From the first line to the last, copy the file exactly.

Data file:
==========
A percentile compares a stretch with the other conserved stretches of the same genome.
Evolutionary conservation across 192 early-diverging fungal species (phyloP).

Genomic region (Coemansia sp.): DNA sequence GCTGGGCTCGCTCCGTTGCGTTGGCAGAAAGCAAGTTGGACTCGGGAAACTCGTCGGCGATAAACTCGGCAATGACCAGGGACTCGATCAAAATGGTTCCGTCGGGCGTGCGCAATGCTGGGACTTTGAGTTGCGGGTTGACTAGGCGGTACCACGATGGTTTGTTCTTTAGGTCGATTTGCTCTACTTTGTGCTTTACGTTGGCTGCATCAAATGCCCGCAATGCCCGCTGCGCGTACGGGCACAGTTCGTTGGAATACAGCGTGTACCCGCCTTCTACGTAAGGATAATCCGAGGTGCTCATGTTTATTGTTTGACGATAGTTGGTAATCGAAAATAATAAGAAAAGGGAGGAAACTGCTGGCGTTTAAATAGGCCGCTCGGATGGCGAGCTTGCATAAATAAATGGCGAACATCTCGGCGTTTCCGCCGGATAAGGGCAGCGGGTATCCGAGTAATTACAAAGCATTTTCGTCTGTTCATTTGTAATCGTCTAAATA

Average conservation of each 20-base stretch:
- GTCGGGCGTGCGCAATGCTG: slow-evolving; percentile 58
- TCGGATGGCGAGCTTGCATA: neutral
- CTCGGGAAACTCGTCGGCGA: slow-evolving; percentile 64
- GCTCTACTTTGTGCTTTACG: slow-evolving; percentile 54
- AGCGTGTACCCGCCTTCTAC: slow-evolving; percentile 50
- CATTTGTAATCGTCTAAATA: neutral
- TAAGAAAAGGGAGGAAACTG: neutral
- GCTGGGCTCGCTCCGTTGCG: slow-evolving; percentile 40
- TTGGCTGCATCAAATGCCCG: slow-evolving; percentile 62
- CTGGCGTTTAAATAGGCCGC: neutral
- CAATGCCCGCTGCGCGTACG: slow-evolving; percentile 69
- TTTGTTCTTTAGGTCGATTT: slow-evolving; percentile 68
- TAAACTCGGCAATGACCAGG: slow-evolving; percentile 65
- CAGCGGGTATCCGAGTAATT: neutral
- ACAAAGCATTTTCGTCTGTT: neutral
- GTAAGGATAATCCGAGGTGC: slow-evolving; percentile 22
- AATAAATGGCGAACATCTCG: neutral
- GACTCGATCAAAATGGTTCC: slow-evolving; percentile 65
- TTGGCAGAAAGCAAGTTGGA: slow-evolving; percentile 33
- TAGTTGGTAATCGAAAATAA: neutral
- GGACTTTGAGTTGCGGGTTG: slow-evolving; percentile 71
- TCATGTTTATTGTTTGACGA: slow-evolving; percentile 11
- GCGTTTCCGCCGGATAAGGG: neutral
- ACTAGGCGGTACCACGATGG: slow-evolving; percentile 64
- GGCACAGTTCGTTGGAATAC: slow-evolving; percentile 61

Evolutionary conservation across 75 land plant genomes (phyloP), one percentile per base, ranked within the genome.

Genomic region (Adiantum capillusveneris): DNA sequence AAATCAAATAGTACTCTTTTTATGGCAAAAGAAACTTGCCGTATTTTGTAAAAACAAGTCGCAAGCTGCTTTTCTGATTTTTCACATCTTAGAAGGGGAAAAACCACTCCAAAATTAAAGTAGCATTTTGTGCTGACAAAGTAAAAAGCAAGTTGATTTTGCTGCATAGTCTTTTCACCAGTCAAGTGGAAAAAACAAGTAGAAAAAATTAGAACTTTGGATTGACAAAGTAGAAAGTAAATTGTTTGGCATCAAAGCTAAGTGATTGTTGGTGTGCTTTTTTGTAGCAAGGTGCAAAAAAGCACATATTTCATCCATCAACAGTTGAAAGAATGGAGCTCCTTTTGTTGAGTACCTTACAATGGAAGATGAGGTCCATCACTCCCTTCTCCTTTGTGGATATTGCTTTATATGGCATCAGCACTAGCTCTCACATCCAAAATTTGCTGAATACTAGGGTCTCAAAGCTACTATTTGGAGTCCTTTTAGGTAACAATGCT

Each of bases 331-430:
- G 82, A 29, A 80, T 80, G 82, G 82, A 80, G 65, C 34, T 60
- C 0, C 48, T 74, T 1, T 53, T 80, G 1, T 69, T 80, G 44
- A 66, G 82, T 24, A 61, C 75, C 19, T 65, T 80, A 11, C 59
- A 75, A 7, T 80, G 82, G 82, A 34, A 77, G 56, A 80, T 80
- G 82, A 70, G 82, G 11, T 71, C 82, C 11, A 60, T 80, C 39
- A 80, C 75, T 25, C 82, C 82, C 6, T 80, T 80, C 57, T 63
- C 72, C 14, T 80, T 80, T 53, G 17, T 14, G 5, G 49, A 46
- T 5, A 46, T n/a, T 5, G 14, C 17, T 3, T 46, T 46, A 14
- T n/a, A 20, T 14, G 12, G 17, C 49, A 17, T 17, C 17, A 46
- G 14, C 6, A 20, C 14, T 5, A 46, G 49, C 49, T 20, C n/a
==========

A percentile compares a stretch with the other conserved stretches of the same genome.
Evolutionary conservation across 192 early-diverging fungal species (phyloP).

Genomic region (Coemansia sp.): DNA sequence GCTGGGCTCGCTCCGTTGCGTTGGCAGAAAGCAAGTTGGACTCGGGAAACTCGTCGGCGATAAACTCGGCAATGACCAGGGACTCGATCAAAATGGTTCCGTCGGGCGTGCGCAATGCTGGGACTTTGAGTTGCGGGTTGACTAGGCGGTACCACGATGGTTTGTTCTTTAGGTCGATTTGCTCTACTTTGTGCTTTACGTTGGCTGCATCAAATGCCCGCAATGCCCGCTGCGCGTACGGGCACAGTTCGTTGGAATACAGCGTGTACCCGCCTTCTACGTAAGGATAATCCGAGGTGCTCATGTTTATTGTTTGACGATAGTTGGTAATCGAAAATAATAAGAAAAGGGAGGAAACTGCTGGCGTTTAAATAGGCCGCTCGGATGGCGAGCTTGCATAAATAAATGGCGAACATCTCGGCGTTTCCGCCGGATAAGGGCAGCGGGTATCCGAGTAATTACAAAGCATTTTCGTCTGTTCATTTGTAATCGTCTAAATA

Average conservation of each 20-base stretch:
- GTCGGGCGTGCGCAATGCTG: slow-evolving; percentile 58
- TCGGATGGCGAGCTTGCATA: neutral
- CTCGGGAAACTCGTCGGCGA: slow-evolving; percentile 64
- GCTCTACTTTGTGCTTTACG: slow-evolving; percentile 54
- AGCGTGTACCCGCCTTCTAC: slow-evolving; percentile 50
- CATTTGTAATCGTCTAAATA: neutral
- TAAGAAAAGGGAGGAAACTG: neutral
- GCTGGGCTCGCTCCGTTGCG: slow-evolving; percentile 40
- TTGGCTGCATCAAATGCCCG: slow-evolving; percentile 62
- CTGGCGTTTAAATAGGCCGC: neutral
- CAATGCCCGCTGCGCGTACG: slow-evolving; percentile 69
- TTTGTTCTTTAGGTCGATTT: slow-evolving; percentile 68
- TAAACTCGGCAATGACCAGG: slow-evolving; percentile 65
- CAGCGGGTATCCGAGTAATT: neutral
- ACAAAGCATTTTCGTCTGTT: neutral
- GTAAGGATAATCCGAGGTGC: slow-evolving; percentile 22
- AATAAATGGCGAACATCTCG: neutral
- GACTCGATCAAAATGGTTCC: slow-evolving; percentile 65
- TTGGCAGAAAGCAAGTTGGA: slow-evolving; percentile 33
- TAGTTGGTAATCGAAAATAA: neutral
- GGACTTTGAGTTGCGGGTTG: slow-evolving; percentile 71
- TCATGTTTATTGTTTGACGA: slow-evolving; percentile 11
- GCGTTTCCGCCGGATAAGGG: neutral
- ACTAGGCGGTACCACGATGG: slow-evolving; percentile 64
- GGCACAGTTCGTTGGAATAC: slow-evolving; percentile 61

Evolutionary conservation across 75 land plant genomes (phyloP), one percentile per base, ranked within the genome.

Genomic region (Adiantum capillusveneris): DNA sequence AAATCAAATAGTACTCTTTTTATGGCAAAAGAAACTTGCCGTATTTTGTAAAAACAAGTCGCAAGCTGCTTTTCTGATTTTTCACATCTTAGAAGGGGAAAAACCACTCCAAAATTAAAGTAGCATTTTGTGCTGACAAAGTAAAAAGCAAGTTGATTTTGCTGCATAGTCTTTTCACCAGTCAAGTGGAAAAAACAAGTAGAAAAAATTAGAACTTTGGATTGACAAAGTAGAAAGTAAATTGTTTGGCATCAAAGCTAAGTGATTGTTGGTGTGCTTTTTTGTAGCAAGGTGCAAAAAAGCACATATTTCATCCATCAACAGTTGAAAGAATGGAGCTCCTTTTGTTGAGTACCTTACAATGGAAGATGAGGTCCATCACTCCCTTCTCCTTTGTGGATATTGCTTTATATGGCATCAGCACTAGCTCTCACATCCAAAATTTGCTGAATACTAGGGTCTCAAAGCTACTATTTGGAGTCCTTTTAGGTAACAATGCT

Each of bases 331-430:
- G 82, A 29, A 80, T 80, G 82, G 82, A 80, G 65, C 34, T 60
- C 0, C 48, T 74, T 1, T 53, T 80, G 1, T 69, T 80, G 44
- A 66, G 82, T 24, A 61, C 75, C 19, T 65, T 80, A 11, C 59
- A 75, A 7, T 80, G 82, G 82, A 34, A 77, G 56, A 80, T 80
- G 82, A 70, G 82, G 11, T 71, C 82, C 11, A 60, T 80, C 39
- A 80, C 75, T 25, C 82, C 82, C 6, T 80, T 80, C 57, T 63
- C 72, C 14, T 80, T 80, T 53, G 17, T 14, G 5, G 49, A 46
- T 5, A 46, T n/a, T 5, G 14, C 17, T 3, T 46, T 46, A 14
- T n/a, A 20, T 14, G 12, G 17, C 49, A 17, T 17, C 17, A 46
- G 14, C 6, A 20, C 14, T 5, A 46, G 49, C 49, T 20, C n/a